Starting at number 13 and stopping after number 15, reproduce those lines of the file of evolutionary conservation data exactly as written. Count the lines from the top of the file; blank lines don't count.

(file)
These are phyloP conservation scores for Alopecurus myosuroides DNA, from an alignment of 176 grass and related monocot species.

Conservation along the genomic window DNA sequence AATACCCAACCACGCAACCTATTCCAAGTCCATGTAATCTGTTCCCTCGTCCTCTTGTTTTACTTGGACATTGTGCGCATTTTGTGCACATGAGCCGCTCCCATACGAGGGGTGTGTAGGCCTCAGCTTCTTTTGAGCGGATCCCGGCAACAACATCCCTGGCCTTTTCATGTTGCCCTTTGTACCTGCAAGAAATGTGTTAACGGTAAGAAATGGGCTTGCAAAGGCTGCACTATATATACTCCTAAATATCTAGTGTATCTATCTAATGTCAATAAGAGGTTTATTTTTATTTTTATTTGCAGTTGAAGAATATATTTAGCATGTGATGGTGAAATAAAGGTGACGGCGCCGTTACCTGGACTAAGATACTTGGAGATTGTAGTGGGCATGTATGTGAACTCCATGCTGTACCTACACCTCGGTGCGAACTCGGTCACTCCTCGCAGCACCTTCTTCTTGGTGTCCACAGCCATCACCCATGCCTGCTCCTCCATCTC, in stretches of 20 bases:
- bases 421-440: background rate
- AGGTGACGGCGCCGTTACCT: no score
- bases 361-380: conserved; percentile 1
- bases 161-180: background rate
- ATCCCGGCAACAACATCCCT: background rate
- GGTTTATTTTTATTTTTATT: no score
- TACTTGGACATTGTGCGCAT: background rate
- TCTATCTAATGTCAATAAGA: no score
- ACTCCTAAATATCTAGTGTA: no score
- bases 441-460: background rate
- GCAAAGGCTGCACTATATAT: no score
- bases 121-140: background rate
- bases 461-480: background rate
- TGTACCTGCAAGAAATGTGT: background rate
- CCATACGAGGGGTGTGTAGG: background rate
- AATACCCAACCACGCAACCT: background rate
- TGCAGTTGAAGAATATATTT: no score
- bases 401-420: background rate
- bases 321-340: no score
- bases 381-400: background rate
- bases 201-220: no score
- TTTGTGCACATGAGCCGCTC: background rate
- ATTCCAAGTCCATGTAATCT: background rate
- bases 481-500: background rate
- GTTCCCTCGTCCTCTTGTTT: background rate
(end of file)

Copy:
- GCAAAGGCTGCACTATATAT: no score
- bases 121-140: background rate
- bases 461-480: background rate